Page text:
Nutritional-related diseases such as obesity, hyperlipidemia, type 2 diabetes, cardiovascular disorders, hypertension or cancer are increasingly prevalent in industrialized countries. Dietary lipids have been found to play a significant role in the prevention and improvement of the management of several of these chronic diseases. Closely to 10% of the intake of total dietary lipids correspond to phospholipids (PLs), which have been recognized as important contributors to their beneficial effects in human health. Bioactive PLs have essential roles as signaling and regulatory molecules, being involved in major cell functions such as cell growth, death, senescence, adhesion, migration or cell integrity. The analysis of the mechanisms of how PLs are involved in these varied cell functions is necessary for understanding and profiting from bioactive PLs action. This review explores the genomic bases of the physiological functions and molecular actions of bioactive PLs, and their effect in the development of chronic diseases.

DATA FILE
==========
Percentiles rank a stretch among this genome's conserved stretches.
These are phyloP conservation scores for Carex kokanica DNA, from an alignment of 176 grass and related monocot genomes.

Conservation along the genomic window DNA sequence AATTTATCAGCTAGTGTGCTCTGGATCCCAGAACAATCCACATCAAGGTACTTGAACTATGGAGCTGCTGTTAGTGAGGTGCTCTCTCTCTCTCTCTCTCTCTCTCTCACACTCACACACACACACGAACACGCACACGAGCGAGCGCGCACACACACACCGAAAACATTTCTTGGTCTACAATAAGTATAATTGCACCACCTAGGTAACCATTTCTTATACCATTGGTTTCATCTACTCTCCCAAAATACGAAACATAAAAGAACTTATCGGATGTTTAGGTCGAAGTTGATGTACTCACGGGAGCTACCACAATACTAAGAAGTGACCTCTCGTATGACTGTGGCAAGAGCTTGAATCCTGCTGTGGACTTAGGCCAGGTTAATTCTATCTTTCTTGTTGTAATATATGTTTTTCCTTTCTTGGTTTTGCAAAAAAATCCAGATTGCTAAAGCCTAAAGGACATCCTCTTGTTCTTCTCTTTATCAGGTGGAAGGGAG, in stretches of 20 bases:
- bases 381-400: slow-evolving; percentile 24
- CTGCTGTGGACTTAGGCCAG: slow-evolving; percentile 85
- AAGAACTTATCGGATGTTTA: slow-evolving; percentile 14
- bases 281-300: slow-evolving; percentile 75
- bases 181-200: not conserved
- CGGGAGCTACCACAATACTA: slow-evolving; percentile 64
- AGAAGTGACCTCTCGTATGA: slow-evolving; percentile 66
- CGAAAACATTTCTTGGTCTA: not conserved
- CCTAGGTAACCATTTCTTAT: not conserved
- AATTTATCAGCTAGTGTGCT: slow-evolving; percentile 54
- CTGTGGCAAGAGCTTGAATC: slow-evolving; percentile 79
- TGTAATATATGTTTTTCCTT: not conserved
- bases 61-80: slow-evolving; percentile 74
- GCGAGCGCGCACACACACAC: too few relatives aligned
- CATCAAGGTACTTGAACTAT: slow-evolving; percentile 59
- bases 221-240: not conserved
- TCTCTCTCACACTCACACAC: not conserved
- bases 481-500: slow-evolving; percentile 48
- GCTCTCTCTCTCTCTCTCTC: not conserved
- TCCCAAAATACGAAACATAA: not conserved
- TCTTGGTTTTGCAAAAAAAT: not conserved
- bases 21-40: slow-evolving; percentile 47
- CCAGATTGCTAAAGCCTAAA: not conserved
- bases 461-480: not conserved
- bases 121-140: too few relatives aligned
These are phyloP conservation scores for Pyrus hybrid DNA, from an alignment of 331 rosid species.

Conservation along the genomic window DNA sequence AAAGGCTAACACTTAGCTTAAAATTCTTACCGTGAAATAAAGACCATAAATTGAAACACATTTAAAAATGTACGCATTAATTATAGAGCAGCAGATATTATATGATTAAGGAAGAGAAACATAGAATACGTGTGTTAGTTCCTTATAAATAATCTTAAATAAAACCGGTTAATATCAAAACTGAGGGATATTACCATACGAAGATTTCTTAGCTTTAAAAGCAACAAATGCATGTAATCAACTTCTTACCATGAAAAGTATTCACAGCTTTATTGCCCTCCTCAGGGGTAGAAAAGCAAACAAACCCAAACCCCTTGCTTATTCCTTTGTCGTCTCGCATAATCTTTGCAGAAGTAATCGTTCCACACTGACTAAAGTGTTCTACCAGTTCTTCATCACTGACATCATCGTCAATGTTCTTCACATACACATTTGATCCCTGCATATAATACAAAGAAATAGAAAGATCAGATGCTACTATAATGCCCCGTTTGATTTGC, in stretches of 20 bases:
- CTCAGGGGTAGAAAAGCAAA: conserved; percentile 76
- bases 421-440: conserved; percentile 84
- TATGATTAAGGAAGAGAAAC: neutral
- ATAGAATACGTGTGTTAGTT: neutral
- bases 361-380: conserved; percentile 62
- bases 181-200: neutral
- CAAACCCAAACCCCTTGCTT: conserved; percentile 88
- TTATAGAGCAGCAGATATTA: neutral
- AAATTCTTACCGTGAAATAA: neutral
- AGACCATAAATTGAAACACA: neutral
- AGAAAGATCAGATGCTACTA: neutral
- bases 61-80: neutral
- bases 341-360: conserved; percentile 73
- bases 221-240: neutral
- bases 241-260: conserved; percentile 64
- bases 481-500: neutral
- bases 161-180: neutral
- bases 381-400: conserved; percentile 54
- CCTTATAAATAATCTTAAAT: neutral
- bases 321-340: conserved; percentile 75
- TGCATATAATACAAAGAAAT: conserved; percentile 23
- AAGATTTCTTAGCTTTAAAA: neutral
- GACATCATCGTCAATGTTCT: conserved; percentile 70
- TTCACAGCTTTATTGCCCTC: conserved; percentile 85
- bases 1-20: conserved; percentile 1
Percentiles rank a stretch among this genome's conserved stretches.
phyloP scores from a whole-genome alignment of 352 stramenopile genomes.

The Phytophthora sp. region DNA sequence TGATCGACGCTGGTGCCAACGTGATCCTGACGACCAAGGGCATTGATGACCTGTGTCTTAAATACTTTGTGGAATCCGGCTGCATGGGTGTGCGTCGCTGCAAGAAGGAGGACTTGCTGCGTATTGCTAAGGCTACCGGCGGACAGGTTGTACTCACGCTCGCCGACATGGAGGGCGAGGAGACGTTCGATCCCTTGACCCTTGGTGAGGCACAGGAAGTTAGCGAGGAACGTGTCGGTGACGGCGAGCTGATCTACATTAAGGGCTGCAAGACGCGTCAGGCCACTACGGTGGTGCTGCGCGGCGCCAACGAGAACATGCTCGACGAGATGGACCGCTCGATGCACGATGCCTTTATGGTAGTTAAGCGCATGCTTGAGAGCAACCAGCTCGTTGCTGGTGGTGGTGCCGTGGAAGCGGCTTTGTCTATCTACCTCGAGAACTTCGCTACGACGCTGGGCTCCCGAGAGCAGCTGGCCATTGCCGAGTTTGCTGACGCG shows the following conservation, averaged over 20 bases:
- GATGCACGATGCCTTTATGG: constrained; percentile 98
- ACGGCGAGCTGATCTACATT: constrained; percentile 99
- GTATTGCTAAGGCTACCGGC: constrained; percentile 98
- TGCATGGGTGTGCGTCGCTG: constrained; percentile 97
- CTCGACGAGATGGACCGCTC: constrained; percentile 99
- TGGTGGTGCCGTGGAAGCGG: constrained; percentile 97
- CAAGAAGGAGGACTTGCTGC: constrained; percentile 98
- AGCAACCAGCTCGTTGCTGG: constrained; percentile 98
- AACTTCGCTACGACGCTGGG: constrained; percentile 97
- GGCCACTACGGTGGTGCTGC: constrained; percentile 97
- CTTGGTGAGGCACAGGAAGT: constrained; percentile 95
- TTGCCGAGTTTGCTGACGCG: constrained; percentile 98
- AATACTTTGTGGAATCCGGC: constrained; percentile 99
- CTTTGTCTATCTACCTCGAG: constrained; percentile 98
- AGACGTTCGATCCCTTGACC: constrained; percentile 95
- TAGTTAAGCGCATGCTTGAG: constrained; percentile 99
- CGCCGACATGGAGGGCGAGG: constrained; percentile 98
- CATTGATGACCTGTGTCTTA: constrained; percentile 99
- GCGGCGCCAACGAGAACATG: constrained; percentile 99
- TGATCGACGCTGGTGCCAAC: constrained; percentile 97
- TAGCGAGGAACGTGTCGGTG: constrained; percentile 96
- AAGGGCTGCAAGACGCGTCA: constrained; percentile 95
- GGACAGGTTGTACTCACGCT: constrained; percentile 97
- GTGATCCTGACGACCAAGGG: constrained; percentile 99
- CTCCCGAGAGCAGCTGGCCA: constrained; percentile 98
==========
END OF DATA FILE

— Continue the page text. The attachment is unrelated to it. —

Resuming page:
Keywords: Dietary phospholipids, chronic diseases, nutrigenomics, phosphatidylcholine, phosphatidylethanolamine, phosphatidilserine, phosphatidylinositol, obesity, hyperlipidemia, type 2 diabetes, cardiovascular disorders, hypertension, cancer, Dietary lipids, phospholipids, glycerol, sphingosine, fatty acids, lipoprotein, platelet, acetyl-CoA, tricarboxylic acid, Lecithin, plasma
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